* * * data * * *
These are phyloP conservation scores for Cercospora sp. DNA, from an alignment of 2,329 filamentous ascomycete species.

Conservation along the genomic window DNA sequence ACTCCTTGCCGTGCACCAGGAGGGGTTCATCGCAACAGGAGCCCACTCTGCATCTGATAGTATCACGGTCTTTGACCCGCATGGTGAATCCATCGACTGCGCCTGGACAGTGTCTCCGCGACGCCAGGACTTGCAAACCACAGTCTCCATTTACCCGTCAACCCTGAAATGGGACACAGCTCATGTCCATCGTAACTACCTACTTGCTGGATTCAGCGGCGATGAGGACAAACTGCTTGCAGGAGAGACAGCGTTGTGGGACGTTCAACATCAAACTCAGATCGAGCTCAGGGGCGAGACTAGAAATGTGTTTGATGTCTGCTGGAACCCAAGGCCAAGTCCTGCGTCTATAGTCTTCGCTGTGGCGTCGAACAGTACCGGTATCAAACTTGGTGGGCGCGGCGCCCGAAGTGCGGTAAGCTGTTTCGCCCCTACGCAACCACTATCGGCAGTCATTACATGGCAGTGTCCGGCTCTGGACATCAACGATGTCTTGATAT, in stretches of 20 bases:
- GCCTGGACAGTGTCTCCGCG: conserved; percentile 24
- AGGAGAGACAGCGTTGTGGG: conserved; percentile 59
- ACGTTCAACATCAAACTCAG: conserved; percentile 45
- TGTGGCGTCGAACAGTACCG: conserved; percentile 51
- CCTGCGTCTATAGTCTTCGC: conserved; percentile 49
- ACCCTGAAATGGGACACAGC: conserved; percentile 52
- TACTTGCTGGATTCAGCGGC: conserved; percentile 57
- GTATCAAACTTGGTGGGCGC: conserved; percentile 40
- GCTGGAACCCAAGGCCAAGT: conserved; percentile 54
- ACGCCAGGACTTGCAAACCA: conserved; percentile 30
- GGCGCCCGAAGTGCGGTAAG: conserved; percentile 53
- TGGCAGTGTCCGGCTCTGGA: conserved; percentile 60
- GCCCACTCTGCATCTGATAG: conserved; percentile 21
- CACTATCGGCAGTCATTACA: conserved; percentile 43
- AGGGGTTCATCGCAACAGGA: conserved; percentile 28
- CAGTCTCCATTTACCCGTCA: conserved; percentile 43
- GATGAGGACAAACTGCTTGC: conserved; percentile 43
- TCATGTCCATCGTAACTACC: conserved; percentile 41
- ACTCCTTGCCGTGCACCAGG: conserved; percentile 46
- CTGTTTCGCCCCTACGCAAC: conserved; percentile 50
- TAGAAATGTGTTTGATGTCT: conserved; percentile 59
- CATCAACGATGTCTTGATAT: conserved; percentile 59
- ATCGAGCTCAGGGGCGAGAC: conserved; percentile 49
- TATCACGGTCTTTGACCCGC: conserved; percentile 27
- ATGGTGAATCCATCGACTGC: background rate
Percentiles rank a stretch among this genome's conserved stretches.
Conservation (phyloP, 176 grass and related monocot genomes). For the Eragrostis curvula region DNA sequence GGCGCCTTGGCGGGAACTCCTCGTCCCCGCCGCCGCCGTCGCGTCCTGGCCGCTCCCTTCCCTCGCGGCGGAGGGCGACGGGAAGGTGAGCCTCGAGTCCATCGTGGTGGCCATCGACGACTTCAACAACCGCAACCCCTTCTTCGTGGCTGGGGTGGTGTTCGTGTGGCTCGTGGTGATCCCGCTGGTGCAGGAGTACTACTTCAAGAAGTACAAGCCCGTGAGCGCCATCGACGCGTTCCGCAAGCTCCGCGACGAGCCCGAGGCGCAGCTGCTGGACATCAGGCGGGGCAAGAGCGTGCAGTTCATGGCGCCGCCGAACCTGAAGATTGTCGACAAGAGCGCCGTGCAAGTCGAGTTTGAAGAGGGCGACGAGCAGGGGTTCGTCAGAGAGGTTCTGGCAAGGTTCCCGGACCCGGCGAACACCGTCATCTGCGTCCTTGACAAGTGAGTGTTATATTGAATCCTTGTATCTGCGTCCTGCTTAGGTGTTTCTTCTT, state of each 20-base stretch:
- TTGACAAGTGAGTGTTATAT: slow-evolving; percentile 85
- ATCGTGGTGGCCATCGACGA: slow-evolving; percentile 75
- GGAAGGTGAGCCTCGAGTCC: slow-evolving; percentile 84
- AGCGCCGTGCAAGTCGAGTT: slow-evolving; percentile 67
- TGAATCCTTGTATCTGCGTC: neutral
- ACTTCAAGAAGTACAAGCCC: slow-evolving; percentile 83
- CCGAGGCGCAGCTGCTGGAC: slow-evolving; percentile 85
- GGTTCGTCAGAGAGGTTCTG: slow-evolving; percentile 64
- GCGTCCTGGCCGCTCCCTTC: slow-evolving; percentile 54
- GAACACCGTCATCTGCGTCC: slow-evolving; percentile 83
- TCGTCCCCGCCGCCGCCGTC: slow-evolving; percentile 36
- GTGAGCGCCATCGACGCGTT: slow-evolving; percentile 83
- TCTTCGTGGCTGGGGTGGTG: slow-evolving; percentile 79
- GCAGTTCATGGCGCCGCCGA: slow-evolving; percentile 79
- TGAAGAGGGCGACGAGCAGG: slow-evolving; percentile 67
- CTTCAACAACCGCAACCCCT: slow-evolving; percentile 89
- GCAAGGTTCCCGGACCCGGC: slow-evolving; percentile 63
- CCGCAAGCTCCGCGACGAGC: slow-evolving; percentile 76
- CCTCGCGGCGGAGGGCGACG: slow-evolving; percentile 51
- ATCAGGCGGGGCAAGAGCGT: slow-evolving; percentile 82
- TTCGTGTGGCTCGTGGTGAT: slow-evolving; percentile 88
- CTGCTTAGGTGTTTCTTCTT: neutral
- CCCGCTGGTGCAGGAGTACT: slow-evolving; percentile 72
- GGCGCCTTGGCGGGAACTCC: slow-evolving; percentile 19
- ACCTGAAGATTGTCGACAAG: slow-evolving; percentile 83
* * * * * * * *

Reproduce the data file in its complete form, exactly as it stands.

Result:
These are phyloP conservation scores for Cercospora sp. DNA, from an alignment of 2,329 filamentous ascomycete species.

Conservation along the genomic window DNA sequence ACTCCTTGCCGTGCACCAGGAGGGGTTCATCGCAACAGGAGCCCACTCTGCATCTGATAGTATCACGGTCTTTGACCCGCATGGTGAATCCATCGACTGCGCCTGGACAGTGTCTCCGCGACGCCAGGACTTGCAAACCACAGTCTCCATTTACCCGTCAACCCTGAAATGGGACACAGCTCATGTCCATCGTAACTACCTACTTGCTGGATTCAGCGGCGATGAGGACAAACTGCTTGCAGGAGAGACAGCGTTGTGGGACGTTCAACATCAAACTCAGATCGAGCTCAGGGGCGAGACTAGAAATGTGTTTGATGTCTGCTGGAACCCAAGGCCAAGTCCTGCGTCTATAGTCTTCGCTGTGGCGTCGAACAGTACCGGTATCAAACTTGGTGGGCGCGGCGCCCGAAGTGCGGTAAGCTGTTTCGCCCCTACGCAACCACTATCGGCAGTCATTACATGGCAGTGTCCGGCTCTGGACATCAACGATGTCTTGATAT, in stretches of 20 bases:
- GCCTGGACAGTGTCTCCGCG: conserved; percentile 24
- AGGAGAGACAGCGTTGTGGG: conserved; percentile 59
- ACGTTCAACATCAAACTCAG: conserved; percentile 45
- TGTGGCGTCGAACAGTACCG: conserved; percentile 51
- CCTGCGTCTATAGTCTTCGC: conserved; percentile 49
- ACCCTGAAATGGGACACAGC: conserved; percentile 52
- TACTTGCTGGATTCAGCGGC: conserved; percentile 57
- GTATCAAACTTGGTGGGCGC: conserved; percentile 40
- GCTGGAACCCAAGGCCAAGT: conserved; percentile 54
- ACGCCAGGACTTGCAAACCA: conserved; percentile 30
- GGCGCCCGAAGTGCGGTAAG: conserved; percentile 53
- TGGCAGTGTCCGGCTCTGGA: conserved; percentile 60
- GCCCACTCTGCATCTGATAG: conserved; percentile 21
- CACTATCGGCAGTCATTACA: conserved; percentile 43
- AGGGGTTCATCGCAACAGGA: conserved; percentile 28
- CAGTCTCCATTTACCCGTCA: conserved; percentile 43
- GATGAGGACAAACTGCTTGC: conserved; percentile 43
- TCATGTCCATCGTAACTACC: conserved; percentile 41
- ACTCCTTGCCGTGCACCAGG: conserved; percentile 46
- CTGTTTCGCCCCTACGCAAC: conserved; percentile 50
- TAGAAATGTGTTTGATGTCT: conserved; percentile 59
- CATCAACGATGTCTTGATAT: conserved; percentile 59
- ATCGAGCTCAGGGGCGAGAC: conserved; percentile 49
- TATCACGGTCTTTGACCCGC: conserved; percentile 27
- ATGGTGAATCCATCGACTGC: background rate
Percentiles rank a stretch among this genome's conserved stretches.
Conservation (phyloP, 176 grass and related monocot genomes). For the Eragrostis curvula region DNA sequence GGCGCCTTGGCGGGAACTCCTCGTCCCCGCCGCCGCCGTCGCGTCCTGGCCGCTCCCTTCCCTCGCGGCGGAGGGCGACGGGAAGGTGAGCCTCGAGTCCATCGTGGTGGCCATCGACGACTTCAACAACCGCAACCCCTTCTTCGTGGCTGGGGTGGTGTTCGTGTGGCTCGTGGTGATCCCGCTGGTGCAGGAGTACTACTTCAAGAAGTACAAGCCCGTGAGCGCCATCGACGCGTTCCGCAAGCTCCGCGACGAGCCCGAGGCGCAGCTGCTGGACATCAGGCGGGGCAAGAGCGTGCAGTTCATGGCGCCGCCGAACCTGAAGATTGTCGACAAGAGCGCCGTGCAAGTCGAGTTTGAAGAGGGCGACGAGCAGGGGTTCGTCAGAGAGGTTCTGGCAAGGTTCCCGGACCCGGCGAACACCGTCATCTGCGTCCTTGACAAGTGAGTGTTATATTGAATCCTTGTATCTGCGTCCTGCTTAGGTGTTTCTTCTT, state of each 20-base stretch:
- TTGACAAGTGAGTGTTATAT: slow-evolving; percentile 85
- ATCGTGGTGGCCATCGACGA: slow-evolving; percentile 75
- GGAAGGTGAGCCTCGAGTCC: slow-evolving; percentile 84
- AGCGCCGTGCAAGTCGAGTT: slow-evolving; percentile 67
- TGAATCCTTGTATCTGCGTC: neutral
- ACTTCAAGAAGTACAAGCCC: slow-evolving; percentile 83
- CCGAGGCGCAGCTGCTGGAC: slow-evolving; percentile 85
- GGTTCGTCAGAGAGGTTCTG: slow-evolving; percentile 64
- GCGTCCTGGCCGCTCCCTTC: slow-evolving; percentile 54
- GAACACCGTCATCTGCGTCC: slow-evolving; percentile 83
- TCGTCCCCGCCGCCGCCGTC: slow-evolving; percentile 36
- GTGAGCGCCATCGACGCGTT: slow-evolving; percentile 83
- TCTTCGTGGCTGGGGTGGTG: slow-evolving; percentile 79
- GCAGTTCATGGCGCCGCCGA: slow-evolving; percentile 79
- TGAAGAGGGCGACGAGCAGG: slow-evolving; percentile 67
- CTTCAACAACCGCAACCCCT: slow-evolving; percentile 89
- GCAAGGTTCCCGGACCCGGC: slow-evolving; percentile 63
- CCGCAAGCTCCGCGACGAGC: slow-evolving; percentile 76
- CCTCGCGGCGGAGGGCGACG: slow-evolving; percentile 51
- ATCAGGCGGGGCAAGAGCGT: slow-evolving; percentile 82
- TTCGTGTGGCTCGTGGTGAT: slow-evolving; percentile 88
- CTGCTTAGGTGTTTCTTCTT: neutral
- CCCGCTGGTGCAGGAGTACT: slow-evolving; percentile 72
- GGCGCCTTGGCGGGAACTCC: slow-evolving; percentile 19
- ACCTGAAGATTGTCGACAAG: slow-evolving; percentile 83